“There’s a lot of people in the trade that wouldn’t be there without him.”
When Kent Madsen walked into a room and started talking, everyone stopped. They wanted to know what he was going to say. When he talked, everybody listened. He encouraged people to do the best that they could in life, and he lived that advice himself throughout his career in Alberta. Kent was a leader not just for his apprentices at Madsen’s Custom Cabinets, but for woodworkers and tradespeople across the province.
Madsen’s Custom Cabinets was founded in 1960 by Kent’s father. Kent came to the shop from a young age and was taken under the wing of the skilled tradespeople there, who taught him the craft of cabinetmaking and the dying art of oil finishing. He eventually became an apprentice for his father and earned his journeyperson cabinetmaker certification in 1983. In 1985, Kent and his business partner Myron Jonzon purchased Madsen’s Custom Cabinets and worked with the team to grow the business. In 2010, Kent bought Myron’s half of the business and became the majority shareholder. He continued to lead Madsen’s until 2020 when he was involved in a deep sea diving accident which, tragically, took his life.
When Kent first took over Madsen’s, it was a small shop with about 6 staff members. Under his leadership, it grew to employ up to 100 staff and completed many high-profile projects including a renovation of Edmonton’s Jubilee Auditorium and the Alberta Art Gallery. The shop is highly respected by others in the industry. Kent always strived to be the first to adopt new technologies and put out the best products. He was at the forefront of the woodworking industry and worked hard to stay there. He was curious and passionate about learning and solving problems in new ways.
“Grandpa got into woodworking to practice woodworking, and Dad got into it to practice business,” says Tyler Madsen, one of Kent’s 2 sons. “He was the best businessman you’d ever see.”
Kent is remembered as an exemplary leader within Madsen’s Custom Cabinets. He was hand-on in every aspect of the business but at the same time empowered his staff to have a voice and drive business forward. He implemented a continuous improvement program and recognised that skilled workers have valuable knowledge and the benefit of having them share this knowledge. He always demanded the best of his staff and was there to congratulate them on their accomplishments.
Kent’s son Josh Madsen says, “No matter how hard he pushed you, you couldn’t complain, because you knew he was working harder. The work ethic that he instilled here… it was phenomenal.”
Kent always had apprentices within his employment. Kent worked hard to ensure that his apprentices understood their value and were recognized for their efforts for completing their journeyperson certification. It was his company’s standard policy to reimburse apprentices upon passing technical training each year. He supported his apprentices in any way he could and believed in providing access to apprenticeship training so that as many young people as possible could achieve a certificate.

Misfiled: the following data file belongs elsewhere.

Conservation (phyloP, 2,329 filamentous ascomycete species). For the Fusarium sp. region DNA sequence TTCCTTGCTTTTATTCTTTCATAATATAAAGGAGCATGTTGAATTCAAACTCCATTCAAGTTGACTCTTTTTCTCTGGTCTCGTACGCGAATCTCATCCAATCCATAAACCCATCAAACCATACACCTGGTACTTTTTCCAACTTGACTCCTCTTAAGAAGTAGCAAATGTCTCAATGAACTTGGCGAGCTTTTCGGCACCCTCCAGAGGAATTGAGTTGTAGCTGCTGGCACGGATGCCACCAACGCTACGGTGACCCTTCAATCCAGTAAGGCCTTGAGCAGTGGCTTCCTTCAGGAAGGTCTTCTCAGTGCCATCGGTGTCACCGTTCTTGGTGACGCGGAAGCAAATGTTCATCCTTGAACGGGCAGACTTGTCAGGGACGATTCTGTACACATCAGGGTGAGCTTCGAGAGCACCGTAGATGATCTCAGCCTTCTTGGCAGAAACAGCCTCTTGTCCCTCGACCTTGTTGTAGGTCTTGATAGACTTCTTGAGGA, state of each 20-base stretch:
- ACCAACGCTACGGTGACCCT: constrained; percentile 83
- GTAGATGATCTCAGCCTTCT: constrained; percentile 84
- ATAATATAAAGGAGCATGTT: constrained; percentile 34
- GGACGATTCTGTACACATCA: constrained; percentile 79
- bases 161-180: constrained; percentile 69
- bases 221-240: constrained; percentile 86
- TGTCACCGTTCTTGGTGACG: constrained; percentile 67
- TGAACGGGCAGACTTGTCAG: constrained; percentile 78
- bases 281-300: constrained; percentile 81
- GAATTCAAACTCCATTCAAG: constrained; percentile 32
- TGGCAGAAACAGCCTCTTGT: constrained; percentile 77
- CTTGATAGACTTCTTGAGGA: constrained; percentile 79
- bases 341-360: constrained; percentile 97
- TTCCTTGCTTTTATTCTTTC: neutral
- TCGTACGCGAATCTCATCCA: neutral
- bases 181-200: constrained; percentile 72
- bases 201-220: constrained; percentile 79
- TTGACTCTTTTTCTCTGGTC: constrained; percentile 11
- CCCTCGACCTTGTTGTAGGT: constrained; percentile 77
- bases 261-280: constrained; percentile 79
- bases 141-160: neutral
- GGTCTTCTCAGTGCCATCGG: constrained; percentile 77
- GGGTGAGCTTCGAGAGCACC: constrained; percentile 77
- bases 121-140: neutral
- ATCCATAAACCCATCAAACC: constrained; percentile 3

“He explained frequently to apprentices that their journey as a carpenter or cabinetmaker doesn't end and that a woodworking career presented an endless array of future upward movements... the sky was the limit,” Kent’s long-time friend and employee Allan Trachuk says.
Kent knew that in order to change perception of the woodworking industry, he had to introduce and educate students about the industry at a school-age level. He had multiple tours of Madsen’s facilities with junior high and high school students so the students could see the technology and artistry that goes into creating architectural millwork. He also made presentations at high school career fairs to introduce woodworking to our upcoming generations. He was exceptional at getting young people excited about what the woodworking industry could offer.
Because the structure of available classes in the apprenticeship program is based on demand, Kent worked very hard alongside NAIT staff to ensure they had an abundance of registrations to fill their classes. NAIT would contact him if they were running short, and Kent would scour his own staff for apprentices needing to attend a class, hire new apprentices, and contact other companies in the industry to do the same. He took it upon himself to ensure that the apprenticeship programs were steadily available and accessible. Kent was consistently one of NAIT’s greatest supporters of the apprenticeship program. He was always proactive in having his employees attend school regularly.
“There’s a lot of people in the trade that wouldn’t be there without him,” says Tyler.
Kent wanted to see the cabinetmaking trade be the best it could be. Over the course of his career, he became an outstanding ambassador of the trade. He was vice-president of the Architectural Woodwork Manufacturers Association of Canada (AWMAC) and was strongly influential in developing AWMAC’s woodworking standards manual. He worked hard to recognize and increase the standards of woodworking around the city of Edmonton. He served on the cabinetmaker Provincial Apprenticeship Committee and Local Apprenticeship Committees and always encouraged his staff to do the same.
“Kent’s dedication not just to Madsen’s, but to cabinetmaking in general in the area, is surpassed by no one else,” Josh says, “His desire was stretched out past this building. It was to see cabinetmaking and woodworking in general flourish past ourselves as a company.”
After Kent’s passing in 2020, his sons Josh and Tyler Madsen took over the business. They are proud to be the 3rd generation carrying on the Madsen legacy.
When asked what his dad would think about being inducted into the Alberta Trades Hall of Fame, Josh says, “I think he’d say ‘thank you, it’s an honour, and it’s time to get back to work.’”
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